Java

Object toString in Java

In Java, an object is the instance of a class, or it is an array. There is a class called, Object. This Object should not be confused with an object, which is the instance of a class. “Object”, beginning with uppercase ‘O’, is the name of a class, a special class. In Java, the uppermost ancestor of all classes is this class, Object. The object can be instantiated into a class, object (optionally named, with lowercase, ‘o’). However, it is not necessary to instantiate the special class, Object. All classes, which are predefined or programmer-defined classes, are inherited from this class, Object.

The Object class has a method called, toString(). This method returns a string representation of the object of a normal class. All classes inherit this method from Class Object. Each array (as an object) has a similar method.

Unfortunately, this string representation of the object is a short text code (short string literal text). It is not very useful, though it can be decoded. Such decoding is not addressed in this article. And so, the programmer has to override this method in order to have a representation of the object; the computer user will appreciate that. The overriding is addressed in this article.

Default Behavior of toString() Method

Primitive Types

Primitive types such as the int exist in their own right. However, each primitive type in Java has a corresponding class (wrapper). When it comes to converting primitive objects to strings, it is the corresponding classes that should be used. The following program illustrates this for the int. The corresponding class for int is the Integer class.

    public class TheClass {
        public static void main(String[] args) {
            Integer in = 5;
            String str = in.toString();
System.out.println(str);
        }
    }

The output is 5. If “Integer” was typed as int, then an error message would have been issued at compile time. The toString() method of the greatest ancestor class has been employed here, without any issue. That is, the integer, 5 has been converted to a string and printed without any issue. However, if the class was a programmer-defined class or another type of predefined class, then there would have been some issue.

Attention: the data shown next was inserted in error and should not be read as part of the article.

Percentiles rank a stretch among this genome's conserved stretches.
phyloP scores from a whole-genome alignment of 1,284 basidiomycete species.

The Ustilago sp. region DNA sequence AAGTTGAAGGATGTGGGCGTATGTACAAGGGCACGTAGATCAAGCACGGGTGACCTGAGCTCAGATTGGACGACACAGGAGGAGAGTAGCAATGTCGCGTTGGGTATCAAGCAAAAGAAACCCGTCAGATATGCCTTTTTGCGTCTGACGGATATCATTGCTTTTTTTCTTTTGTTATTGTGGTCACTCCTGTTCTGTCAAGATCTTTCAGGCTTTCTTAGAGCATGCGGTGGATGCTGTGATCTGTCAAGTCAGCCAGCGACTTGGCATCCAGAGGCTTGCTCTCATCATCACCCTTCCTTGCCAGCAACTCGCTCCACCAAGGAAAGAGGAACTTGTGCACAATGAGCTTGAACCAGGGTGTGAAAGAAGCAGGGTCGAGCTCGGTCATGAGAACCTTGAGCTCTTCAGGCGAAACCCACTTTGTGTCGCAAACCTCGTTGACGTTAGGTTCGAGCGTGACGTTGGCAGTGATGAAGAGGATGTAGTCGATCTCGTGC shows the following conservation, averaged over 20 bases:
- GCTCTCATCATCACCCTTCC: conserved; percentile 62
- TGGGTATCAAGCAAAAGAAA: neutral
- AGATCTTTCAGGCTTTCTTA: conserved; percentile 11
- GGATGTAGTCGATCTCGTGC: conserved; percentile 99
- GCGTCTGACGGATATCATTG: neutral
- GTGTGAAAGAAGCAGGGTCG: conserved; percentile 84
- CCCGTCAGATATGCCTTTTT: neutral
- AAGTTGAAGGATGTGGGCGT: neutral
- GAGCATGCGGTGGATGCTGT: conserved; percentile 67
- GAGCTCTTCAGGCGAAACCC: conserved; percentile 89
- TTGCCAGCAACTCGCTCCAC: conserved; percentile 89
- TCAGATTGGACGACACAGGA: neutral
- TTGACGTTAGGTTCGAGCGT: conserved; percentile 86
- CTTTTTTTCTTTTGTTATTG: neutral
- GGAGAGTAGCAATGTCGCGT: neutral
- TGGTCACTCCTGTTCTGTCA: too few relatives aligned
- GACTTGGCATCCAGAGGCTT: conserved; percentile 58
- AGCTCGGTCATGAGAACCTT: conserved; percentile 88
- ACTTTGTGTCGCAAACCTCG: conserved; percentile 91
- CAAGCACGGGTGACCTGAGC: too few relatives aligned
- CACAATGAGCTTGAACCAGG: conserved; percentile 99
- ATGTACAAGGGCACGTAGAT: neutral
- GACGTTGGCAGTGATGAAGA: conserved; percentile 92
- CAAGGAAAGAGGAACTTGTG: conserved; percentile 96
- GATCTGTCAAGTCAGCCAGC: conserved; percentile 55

Programmer Defined Class

Consider the following program that prints out the representation of the programmer defined object, obj:

    class AClass {
        int prop1 = 1;
        int prop2 = 2;
        void mthd () {
System.out.println("seen");
        }
    }

    public class TheClass {
        public static void main(String[] args) {
AClass obj = new AClass();
            String str = obj.toString();
System.out.println(str);
        }
    }

The output is:

This is a short coded text – not very useful to the user. The user might have preferred something like:

prop1 => 1;

prop2 => 2;

These are the different properties (fields) and their values. What separates a property from its value in the printout is “ => ”, which should be introduced by the programmer. In a question like this, the methods are not usually printed.

Array

Consider the following program, where the array as an object, arr, should be printed:

    public class TheClass {
        public static void main(String[] args) {
String[] arr = new String[] {"one", "two", "three"};
            String str = arr.toString();
System.out.println(str);
        }
    }

The output is,

[Ljava.lang.String;@d716361

which is another text code. Is that what you wanted? You would have loved to see something like:

one, two, three

where the element separator is “, ”.

List

Consider the following program, where an ArrayList as an object, al, should be printed:

    import java.util.*;
    public class TheClass {
        public static void main(String[] args) {
ArrayList al = new ArrayList();
al.add("one"); al.add("two"); al.add("three");
            String str = al.toString();
System.out.println(str);
        }
    }

The output is:

[one, two, three]

The output is quite good! This means that the programmer does not have to override the Object.toString() method when it concerns the ArrayList (or possible list in general). However, when it comes to programmer-defined objects or the array, the programmer needs to override the method.

Map

Consider the following program, where a HashMap as an object, hm, should be printed:

    import java.util.*;